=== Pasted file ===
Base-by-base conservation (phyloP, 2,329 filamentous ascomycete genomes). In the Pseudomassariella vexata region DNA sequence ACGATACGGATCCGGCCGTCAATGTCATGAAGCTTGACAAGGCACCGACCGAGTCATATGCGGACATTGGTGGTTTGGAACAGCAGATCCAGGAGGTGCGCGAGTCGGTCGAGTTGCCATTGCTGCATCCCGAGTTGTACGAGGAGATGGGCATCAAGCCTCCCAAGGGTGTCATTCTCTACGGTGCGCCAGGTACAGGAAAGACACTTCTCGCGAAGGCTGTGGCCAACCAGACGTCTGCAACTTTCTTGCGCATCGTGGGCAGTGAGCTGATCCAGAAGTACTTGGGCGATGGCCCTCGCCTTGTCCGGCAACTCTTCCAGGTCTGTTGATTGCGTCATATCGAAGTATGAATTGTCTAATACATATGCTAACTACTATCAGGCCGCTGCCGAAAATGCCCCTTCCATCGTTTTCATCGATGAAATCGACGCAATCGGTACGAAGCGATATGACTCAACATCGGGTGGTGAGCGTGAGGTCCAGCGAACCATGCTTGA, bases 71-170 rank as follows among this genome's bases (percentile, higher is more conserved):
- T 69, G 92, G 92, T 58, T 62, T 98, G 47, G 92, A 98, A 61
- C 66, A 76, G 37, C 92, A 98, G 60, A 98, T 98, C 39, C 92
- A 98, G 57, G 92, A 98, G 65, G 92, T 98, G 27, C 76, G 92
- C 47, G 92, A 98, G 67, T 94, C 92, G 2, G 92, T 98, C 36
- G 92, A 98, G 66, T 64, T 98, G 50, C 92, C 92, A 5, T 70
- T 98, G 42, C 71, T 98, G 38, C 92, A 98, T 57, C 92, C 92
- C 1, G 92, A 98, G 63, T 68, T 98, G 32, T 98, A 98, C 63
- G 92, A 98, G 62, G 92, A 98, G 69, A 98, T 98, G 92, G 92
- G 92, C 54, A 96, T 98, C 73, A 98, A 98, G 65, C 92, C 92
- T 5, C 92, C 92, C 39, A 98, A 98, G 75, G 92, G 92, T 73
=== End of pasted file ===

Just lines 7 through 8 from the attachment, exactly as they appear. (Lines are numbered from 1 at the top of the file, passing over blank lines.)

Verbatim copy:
- T 98, G 42, C 71, T 98, G 38, C 92, A 98, T 57, C 92, C 92
- C 1, G 92, A 98, G 63, T 68, T 98, G 32, T 98, A 98, C 63